The Home News Your Local News
JUNE 28-JULY 4, 2018
Benjamin Longacre of Northampton graduates U.S. Naval Academy
DRAGON BOAT FESTIVAL
Paddles up…So that no one Faces cancer alone Submitted by JEN GIBBS The inaugural Cancer Support Community of the Greater Lehigh Valley’s Dragon Boat Festival took place at Evergreen Lake in Bath, PA on Saturday, June 16. This Dragon Boat Festival was the first of its kind in the Lehigh Valley. Men and women competed side by side towards the same goal, being the fastest boat to cross the finish line. Six Dragon Boat Teams consisting of 20 paddlers, a steerer, and a drummer participated in the event. No experience was necessary and teams were given a practice day to prepare for the competition. Quadrant Private Wealth, the festival’s presenting sponsor, was the overall winning team for the day with a time of one minute and three seconds. Second place went to Jen Sinclair’s Misfits Dragon Boat Team. Highlights
of the day included plenty of sunshine, a gorgeous day at the lake, an eye dotting ceremony to awaken the Dragon, eight Dragon Boat races, DJ, vendors, Red
Robin and an award ceremony. The proceeds from the festival benefitted the Cancer Support Community of the Greater Lehigh Valley. Benjamin Longacre receives congratulations from President Donald Trump during the graduation and commissioning ceremony at the United States Naval Academy.
Bomb squad called To Main Street Northampton
submitted by CHUCK LONGACRE Benjamin Longacre, a 2014 graduate of Northampton Area High School, has graduated from the United States Naval Academy in Annapolis, MD and received his Commission as an Ensign in the United States Navy. Ben was inducted into the Naval Academy on July 1, 2014
and graduated on May 25, 2018 with a Bachelor of Science degree in Engineering. Featured speaker at the graduation and commissioning ceremony was President Donald Trump. Ben is temporarily assigned to the SAPR office at the Naval Academy, and will report to Naval Air Station Pensacola in November to begin flight training.
by HOME NEWS STAFF They were seen removing 77th Year, Issue No. 26 Northampton Borough police something from a home on the www.homenewspa.com were called to the 1800 block 1800 block. At this time it is un-
of Main Street in Northampton around 10 p.m. on Monday, June 25. Shortly after the Bethlehem Fire Department’s bomb squad was called to the scene.
known what was removed from the home. The investigation shut down Main Street overnight into Tuesday, June 26.
2 June 28-July 4, 2018
Reflecting over the past year We honor and Remember your loved ones Respectfully, The Schisler Family and Staff of the Schisler Funeral Homes
Northampton Nazareth Palmerton 610-262-2727 610-759-1220 610-826-2377 www.Schislerfuneralhomes.com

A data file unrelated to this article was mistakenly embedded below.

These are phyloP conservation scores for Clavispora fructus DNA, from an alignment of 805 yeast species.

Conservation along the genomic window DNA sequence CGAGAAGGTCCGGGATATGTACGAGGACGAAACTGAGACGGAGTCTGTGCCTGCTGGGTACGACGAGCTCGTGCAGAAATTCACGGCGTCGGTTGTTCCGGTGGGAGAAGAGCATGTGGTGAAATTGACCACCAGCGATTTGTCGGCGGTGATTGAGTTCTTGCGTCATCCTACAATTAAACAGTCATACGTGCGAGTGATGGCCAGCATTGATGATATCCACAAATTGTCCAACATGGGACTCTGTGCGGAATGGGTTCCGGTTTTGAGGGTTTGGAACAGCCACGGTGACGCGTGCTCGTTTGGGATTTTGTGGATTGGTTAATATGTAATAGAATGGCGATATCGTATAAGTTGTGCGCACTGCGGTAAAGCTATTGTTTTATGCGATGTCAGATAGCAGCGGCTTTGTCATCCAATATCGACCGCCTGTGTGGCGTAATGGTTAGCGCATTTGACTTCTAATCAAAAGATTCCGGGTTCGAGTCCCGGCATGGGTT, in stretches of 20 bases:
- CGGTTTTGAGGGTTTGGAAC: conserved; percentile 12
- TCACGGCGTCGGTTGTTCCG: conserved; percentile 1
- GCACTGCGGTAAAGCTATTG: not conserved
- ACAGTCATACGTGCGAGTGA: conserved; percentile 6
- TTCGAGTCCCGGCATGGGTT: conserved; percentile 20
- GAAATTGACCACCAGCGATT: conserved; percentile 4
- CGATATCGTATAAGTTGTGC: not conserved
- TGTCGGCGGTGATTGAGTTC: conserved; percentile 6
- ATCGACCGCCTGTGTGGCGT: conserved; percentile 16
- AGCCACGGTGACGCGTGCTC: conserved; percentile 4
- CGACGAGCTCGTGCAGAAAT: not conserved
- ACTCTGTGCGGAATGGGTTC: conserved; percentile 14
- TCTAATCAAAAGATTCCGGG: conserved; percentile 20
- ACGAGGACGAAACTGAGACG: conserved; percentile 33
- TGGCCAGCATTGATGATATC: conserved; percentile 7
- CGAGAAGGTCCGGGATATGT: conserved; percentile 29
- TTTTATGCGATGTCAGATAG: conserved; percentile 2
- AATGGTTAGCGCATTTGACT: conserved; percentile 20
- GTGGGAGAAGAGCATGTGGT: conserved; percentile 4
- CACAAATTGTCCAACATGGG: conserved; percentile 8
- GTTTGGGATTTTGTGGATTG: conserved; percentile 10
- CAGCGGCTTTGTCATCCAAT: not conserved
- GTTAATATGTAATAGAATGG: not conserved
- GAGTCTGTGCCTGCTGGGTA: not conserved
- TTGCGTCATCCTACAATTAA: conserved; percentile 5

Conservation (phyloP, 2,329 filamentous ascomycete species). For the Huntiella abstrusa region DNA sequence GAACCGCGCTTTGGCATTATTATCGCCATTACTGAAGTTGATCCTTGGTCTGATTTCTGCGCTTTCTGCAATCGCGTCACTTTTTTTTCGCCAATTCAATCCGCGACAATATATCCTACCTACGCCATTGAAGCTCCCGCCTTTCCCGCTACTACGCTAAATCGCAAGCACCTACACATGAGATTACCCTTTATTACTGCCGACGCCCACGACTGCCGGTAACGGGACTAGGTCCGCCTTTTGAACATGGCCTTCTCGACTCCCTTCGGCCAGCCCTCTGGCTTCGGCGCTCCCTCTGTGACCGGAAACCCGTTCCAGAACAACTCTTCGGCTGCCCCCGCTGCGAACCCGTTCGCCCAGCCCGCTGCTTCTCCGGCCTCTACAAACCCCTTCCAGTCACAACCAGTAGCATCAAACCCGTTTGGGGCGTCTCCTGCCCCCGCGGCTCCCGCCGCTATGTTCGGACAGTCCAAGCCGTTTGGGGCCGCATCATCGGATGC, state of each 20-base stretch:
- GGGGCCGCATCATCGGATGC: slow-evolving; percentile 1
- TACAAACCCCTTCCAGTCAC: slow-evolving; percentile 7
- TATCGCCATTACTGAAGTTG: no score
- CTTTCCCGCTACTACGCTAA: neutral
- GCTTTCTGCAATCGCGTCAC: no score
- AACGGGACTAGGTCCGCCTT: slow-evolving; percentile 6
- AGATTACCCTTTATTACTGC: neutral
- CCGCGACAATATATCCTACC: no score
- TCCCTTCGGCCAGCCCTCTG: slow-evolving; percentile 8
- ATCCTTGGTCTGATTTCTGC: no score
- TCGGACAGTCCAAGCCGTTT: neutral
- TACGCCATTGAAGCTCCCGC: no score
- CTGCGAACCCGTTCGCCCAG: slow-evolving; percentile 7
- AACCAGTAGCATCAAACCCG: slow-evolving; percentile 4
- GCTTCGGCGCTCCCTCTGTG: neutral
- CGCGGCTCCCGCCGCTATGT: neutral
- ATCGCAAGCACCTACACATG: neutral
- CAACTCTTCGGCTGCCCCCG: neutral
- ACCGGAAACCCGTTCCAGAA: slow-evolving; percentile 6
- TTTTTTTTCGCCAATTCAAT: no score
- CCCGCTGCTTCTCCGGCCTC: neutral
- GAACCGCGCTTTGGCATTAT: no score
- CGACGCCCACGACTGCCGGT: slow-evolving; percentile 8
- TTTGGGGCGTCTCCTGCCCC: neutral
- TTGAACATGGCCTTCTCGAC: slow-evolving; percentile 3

Hahn Bill Empowers Parents in Substance Abuse cases Submitted by SCOTT LITTLE Giving parents the final word in substance abuse cases involving their children is the basis for legislation authored by state Rep. Marcia Hahn (R-Bushkill Township) that is headed to Gov. Tom Wolf ’s desk following a unanimous vote in the House Thursday. “There are never easy answers in times when loved ones fall victim to drug and alcohol abuse,” said Hahn. “If that loved one is a minor, it’s my belief the parent or legal guardian knows best when it comes to treatment decisions, and that is why I authored House Bill 17.” Hahn’s legislation would amend the Drug and Alcohol Abuse Control Act to allow a parent or legal guardian to provide consent over the objection of a minor with respect to furnishing medical care or counseling related to diagnosis or treatment of substance abuse. The bill does protect the patient’s rights in that anyone providing medical care may only share with the parents information that would reduce the threat of harm to the minor. “With the unfortunate volume of cases of substance abuse these days, I’m hoping the governor acts quickly and signs House Bill 17 into law,” Hahn added. Questions about this or any legislative issue may be directed to Hahn’s district office at 610746-2100.
5 ways cooking Benefits your Mental state submitted by ASHLEY PONTIUS It’s no secret that cooking healthy food provides benefits to our bodies, but there’s also evidence that the act of preparing meals can benefit our minds as well. Mental health experts credit cooking with helping to relieve depression, anxiety, eating disorders and other conditions. As various forms of meditation have become in vogue as ways to relax in our busy world, cooking is joining that genre, according to health professionals, working adults and people who cook for a living. “Cooking at its core is comprehensive meditation with the assurance of a good, healthy meal as the reward,” says Zipora Einav (www.chefzipora.com), a chef to celebrities and author of Recipe for a Delicious Life. “Cooking can lift you to a meditative place Continued on page 16
GETTING OUT! EVENTS AROUND TOWN Moore Township Democrat’s Monthly Meeting- 6:30 p.m. every second Thursday of the month. Pizzaville, 572 Nazareth Drive, Bath. Moore Township Historical Commission- Monthly
meeting at 7 p.m., last Wednesday of the month at Moore Twp. Municipal Building, public is welcome.
Governor Wolf Historical Society Monthly Meeting7 p.m. the second Tuesday of every month except August on the GWHS campus, 6600 Jacksonville Road, Bath. Public welcome. For information, govwolf.org.
Governor Wolf Historical Society Museum, 6600 Jacksonville Road, Bath: Open to the public 1-3 p.m. the third Saturday of the month, with tours of the society’s campus offered. For information, govwolf.org.
Bath Museum- Temporarily closed to the public in preparation of the move to the new location, 121 S. Walnut St.
Moore Township Association for families in need-
Monthly meeting second Tuesday of the month at 7:30 p.m. Meet at Covenant United Methodist Church. Excludes June, July and August.